Select Committee on Transport, Local Government and the Regions Minutes of Evidence


Examination of Witnesses (Questions 80 - 99)

WEDNESDAY 19 DECEMBER 2001

MR ROGER WILTSHIRE, MR BOB PARKER-EATON, MR ANDREW CAHN, MR BARRY HUMPHREYS AND MR TOBY NICOL

  80. Out of 179?
  (Mr Cahn) No. We have relinquished for this season 179 weekly slots and for the coming summer season we have already announced that we will relinquish 132 weekly slots.

  81. And you have got the total as well?
  (Mr Cahn) But I do not, unfortunately, have the total of our slot numbers, I will let you have a note on that.[1] Two-thirds of what you asked.

  82. The break down of freight?
  (Mr Cahn) Cargo was certainly badly affected.

  Mr Donohoe: Is that scared to travel as well?

Miss McIntosh

  83. And the other factors I mentioned.
  (Mr Cahn) I would certainly agree with you that foot and mouth disease was a particularly major impact on our traffic prior to 11 September and it is something that affected the United Kingdom airlines and did not affect continental airlines. It is noteworthy that prior to 11 September inbound tourists into countries like Spain and France registered substantial percentage increases and we were experiencing substantial reductions, I believe, of the order of 10 per cent because of foot and mouth. We were coming out of that, which after all by its nature was a temporary phenomenon, a very important one but temporary, when we were hit by 11 September.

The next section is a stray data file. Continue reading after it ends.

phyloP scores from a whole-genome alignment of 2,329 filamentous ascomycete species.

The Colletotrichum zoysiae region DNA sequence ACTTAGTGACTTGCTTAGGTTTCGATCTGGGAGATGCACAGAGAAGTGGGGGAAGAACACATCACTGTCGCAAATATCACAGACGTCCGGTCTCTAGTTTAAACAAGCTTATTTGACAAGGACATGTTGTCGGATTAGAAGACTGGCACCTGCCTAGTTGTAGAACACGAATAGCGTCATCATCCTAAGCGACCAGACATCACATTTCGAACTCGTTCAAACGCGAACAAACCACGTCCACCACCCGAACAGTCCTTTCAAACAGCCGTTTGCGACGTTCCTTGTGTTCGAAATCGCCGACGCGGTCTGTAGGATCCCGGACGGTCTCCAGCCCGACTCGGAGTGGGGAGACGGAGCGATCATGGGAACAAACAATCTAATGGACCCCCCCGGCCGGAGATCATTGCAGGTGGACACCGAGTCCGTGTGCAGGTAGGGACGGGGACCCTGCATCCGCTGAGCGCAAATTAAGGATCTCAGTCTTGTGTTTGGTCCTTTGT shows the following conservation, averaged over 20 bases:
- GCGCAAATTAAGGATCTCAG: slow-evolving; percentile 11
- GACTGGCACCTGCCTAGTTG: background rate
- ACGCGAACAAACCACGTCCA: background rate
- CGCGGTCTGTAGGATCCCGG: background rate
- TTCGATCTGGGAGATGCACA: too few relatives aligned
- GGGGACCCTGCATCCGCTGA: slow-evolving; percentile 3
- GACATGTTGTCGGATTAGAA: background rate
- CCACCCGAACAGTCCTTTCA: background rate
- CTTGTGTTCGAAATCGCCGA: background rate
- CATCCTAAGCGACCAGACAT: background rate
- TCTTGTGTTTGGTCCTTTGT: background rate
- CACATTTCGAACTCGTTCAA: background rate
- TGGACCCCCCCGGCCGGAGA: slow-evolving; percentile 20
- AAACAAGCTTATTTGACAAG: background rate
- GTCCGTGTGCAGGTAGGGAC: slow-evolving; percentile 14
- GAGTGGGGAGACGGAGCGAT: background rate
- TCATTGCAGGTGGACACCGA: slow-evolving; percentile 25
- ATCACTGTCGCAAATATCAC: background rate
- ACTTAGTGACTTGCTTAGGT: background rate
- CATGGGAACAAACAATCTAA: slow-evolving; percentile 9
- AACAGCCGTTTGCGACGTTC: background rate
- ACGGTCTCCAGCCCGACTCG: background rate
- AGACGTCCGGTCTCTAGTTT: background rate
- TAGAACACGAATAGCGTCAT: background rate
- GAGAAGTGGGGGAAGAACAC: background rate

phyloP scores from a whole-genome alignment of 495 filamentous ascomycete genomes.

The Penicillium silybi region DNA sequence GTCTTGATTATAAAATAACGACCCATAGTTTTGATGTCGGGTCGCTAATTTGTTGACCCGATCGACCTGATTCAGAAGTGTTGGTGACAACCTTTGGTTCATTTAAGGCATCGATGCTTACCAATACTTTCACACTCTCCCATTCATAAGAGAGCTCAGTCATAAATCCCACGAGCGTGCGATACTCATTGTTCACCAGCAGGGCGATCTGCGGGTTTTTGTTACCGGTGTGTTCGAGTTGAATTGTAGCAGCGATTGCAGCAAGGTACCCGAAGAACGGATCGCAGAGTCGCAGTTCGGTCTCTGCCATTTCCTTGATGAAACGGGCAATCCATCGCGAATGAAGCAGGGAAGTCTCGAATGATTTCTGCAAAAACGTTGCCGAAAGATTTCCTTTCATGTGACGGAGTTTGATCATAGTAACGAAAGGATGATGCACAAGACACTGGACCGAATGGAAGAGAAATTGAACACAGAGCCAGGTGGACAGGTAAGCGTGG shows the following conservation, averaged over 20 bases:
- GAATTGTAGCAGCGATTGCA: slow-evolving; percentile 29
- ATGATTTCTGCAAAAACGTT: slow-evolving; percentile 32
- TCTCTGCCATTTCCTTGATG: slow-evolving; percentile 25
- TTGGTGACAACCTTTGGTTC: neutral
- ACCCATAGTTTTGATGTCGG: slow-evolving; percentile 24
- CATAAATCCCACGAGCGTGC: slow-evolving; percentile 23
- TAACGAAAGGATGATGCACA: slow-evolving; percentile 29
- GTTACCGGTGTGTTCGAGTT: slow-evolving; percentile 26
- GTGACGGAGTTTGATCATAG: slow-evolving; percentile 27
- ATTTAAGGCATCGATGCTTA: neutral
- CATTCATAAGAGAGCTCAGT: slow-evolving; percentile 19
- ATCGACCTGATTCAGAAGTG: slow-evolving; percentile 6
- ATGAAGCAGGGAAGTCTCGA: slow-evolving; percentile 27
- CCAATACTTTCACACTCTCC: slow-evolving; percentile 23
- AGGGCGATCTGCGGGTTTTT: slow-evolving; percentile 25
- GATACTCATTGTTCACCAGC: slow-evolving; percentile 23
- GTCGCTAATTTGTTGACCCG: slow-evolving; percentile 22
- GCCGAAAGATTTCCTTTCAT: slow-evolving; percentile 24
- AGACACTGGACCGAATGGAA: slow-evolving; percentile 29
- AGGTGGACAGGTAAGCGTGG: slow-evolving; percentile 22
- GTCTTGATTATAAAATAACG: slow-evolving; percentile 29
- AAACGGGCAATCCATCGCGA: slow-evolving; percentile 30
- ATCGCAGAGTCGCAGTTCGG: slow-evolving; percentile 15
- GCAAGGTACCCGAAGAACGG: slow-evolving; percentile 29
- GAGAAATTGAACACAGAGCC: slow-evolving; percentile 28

84. Does anybody else have freight figures?
  (Mr Humphreys) Sorry, we do not.

  85. I take the point Mr Wiltshire made about an attack on the state, yet I think the most alarming thing was that it was a civilian target, a civilian plane and civilian passengers that really affected everybody. In writ10 evidence that we have had from BMI they are particularly concerned that there should be a co-ordinated approach to security across Europe. Does the panel think that we have seen sufficient recognition of this through the EU measures that have been proposed?
  (Mr Wiltshire) We would agree with that approach and activity is taking place in Europe. We would hope and wish that well and a speedy confirmation. I believe there is a meeting due in March of Ministers that should ensure that those standards are endorsed.

  86. I am particularly alarmed to see an announcement that 200 security officers, some of them are permanent, some of them are temporary, are going to lose their jobs at Manchester Airport. Is that a recognition of the fact that they are not expecting as much charter holiday traffic from airports like Manchester next year?